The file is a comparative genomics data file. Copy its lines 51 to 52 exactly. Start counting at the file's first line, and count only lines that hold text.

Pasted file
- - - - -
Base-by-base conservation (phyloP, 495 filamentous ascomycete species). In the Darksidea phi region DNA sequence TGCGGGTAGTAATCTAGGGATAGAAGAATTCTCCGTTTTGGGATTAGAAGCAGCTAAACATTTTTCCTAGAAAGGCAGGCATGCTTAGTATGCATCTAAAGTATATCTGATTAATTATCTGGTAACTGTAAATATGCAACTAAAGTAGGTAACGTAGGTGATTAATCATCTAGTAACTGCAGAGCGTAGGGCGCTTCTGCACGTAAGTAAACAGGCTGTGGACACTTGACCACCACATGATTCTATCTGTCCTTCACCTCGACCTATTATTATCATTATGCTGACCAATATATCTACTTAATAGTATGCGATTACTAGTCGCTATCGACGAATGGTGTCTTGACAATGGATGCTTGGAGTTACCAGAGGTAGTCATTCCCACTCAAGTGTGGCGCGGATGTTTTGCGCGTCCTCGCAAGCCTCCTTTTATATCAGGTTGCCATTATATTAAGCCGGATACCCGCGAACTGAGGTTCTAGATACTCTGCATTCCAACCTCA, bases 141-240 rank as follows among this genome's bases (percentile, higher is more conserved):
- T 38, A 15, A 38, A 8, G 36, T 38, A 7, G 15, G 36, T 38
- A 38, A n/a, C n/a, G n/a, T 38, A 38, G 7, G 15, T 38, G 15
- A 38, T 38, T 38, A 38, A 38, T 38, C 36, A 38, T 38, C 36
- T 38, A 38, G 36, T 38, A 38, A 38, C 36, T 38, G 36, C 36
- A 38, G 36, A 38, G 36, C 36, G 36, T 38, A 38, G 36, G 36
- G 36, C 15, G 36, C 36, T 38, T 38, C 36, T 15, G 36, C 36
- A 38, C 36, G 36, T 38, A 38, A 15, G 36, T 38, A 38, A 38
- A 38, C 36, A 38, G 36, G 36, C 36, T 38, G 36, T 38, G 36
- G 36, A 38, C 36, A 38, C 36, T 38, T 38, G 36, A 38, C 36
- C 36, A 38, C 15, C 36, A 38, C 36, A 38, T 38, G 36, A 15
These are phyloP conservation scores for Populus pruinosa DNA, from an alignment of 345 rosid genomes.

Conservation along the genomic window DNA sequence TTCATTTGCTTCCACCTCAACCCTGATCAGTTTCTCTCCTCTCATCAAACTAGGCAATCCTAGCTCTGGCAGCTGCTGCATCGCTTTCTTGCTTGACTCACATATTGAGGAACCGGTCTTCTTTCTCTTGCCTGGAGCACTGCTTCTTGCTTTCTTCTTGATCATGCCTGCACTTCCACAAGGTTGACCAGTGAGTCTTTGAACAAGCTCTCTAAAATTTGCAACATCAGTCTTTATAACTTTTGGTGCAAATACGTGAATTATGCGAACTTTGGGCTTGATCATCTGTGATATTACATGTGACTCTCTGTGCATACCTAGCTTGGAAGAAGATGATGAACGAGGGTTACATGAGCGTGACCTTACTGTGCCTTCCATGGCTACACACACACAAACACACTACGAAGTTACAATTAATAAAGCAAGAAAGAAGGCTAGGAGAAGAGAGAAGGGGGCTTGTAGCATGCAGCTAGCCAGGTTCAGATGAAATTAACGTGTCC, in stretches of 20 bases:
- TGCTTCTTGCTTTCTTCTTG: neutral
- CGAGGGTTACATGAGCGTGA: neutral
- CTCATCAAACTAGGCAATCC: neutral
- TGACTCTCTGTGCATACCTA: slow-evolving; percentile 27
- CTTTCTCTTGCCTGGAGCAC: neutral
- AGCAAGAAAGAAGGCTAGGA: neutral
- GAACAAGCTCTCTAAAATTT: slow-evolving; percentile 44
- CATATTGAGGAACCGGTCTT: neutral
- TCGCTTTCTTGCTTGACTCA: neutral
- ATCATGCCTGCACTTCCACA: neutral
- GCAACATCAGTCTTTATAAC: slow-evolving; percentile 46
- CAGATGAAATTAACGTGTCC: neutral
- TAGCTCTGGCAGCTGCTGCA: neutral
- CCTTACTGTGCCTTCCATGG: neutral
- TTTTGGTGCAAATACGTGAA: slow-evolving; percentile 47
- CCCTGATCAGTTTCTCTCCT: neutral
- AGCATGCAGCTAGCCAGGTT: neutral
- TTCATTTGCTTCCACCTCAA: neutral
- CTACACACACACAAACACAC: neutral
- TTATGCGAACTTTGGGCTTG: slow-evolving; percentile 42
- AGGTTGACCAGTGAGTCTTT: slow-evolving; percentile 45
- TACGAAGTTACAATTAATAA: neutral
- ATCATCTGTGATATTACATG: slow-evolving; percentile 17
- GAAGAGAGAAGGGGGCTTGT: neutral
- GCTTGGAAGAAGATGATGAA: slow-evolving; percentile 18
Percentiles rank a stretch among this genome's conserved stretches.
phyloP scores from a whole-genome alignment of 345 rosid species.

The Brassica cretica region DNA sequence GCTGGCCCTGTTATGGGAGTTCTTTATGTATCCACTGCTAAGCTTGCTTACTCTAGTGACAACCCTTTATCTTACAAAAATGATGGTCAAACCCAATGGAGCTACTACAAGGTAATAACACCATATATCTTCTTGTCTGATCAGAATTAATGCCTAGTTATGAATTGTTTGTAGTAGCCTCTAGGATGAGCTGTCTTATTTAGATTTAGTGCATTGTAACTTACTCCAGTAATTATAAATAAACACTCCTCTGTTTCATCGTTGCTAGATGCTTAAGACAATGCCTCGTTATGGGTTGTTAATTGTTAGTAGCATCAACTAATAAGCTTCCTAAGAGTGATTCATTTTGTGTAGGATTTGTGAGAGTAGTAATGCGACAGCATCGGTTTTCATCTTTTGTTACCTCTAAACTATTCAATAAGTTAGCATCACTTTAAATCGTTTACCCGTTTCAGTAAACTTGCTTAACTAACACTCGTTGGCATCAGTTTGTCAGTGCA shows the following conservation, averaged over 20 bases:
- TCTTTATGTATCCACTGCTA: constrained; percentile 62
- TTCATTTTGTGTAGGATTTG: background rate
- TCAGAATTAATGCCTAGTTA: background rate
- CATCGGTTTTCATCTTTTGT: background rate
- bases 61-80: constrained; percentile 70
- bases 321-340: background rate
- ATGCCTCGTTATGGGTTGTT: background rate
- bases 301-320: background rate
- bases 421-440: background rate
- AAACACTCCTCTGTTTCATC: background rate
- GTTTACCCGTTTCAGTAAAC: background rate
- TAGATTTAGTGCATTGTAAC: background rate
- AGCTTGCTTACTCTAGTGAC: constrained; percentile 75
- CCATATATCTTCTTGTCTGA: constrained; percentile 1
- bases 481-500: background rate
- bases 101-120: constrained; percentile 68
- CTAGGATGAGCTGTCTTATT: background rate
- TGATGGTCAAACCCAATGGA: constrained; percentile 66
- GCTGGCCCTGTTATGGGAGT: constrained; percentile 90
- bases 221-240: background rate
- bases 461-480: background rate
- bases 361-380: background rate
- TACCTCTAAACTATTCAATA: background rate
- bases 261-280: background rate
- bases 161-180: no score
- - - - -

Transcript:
- AAACACTCCTCTGTTTCATC: background rate
- GTTTACCCGTTTCAGTAAAC: background rate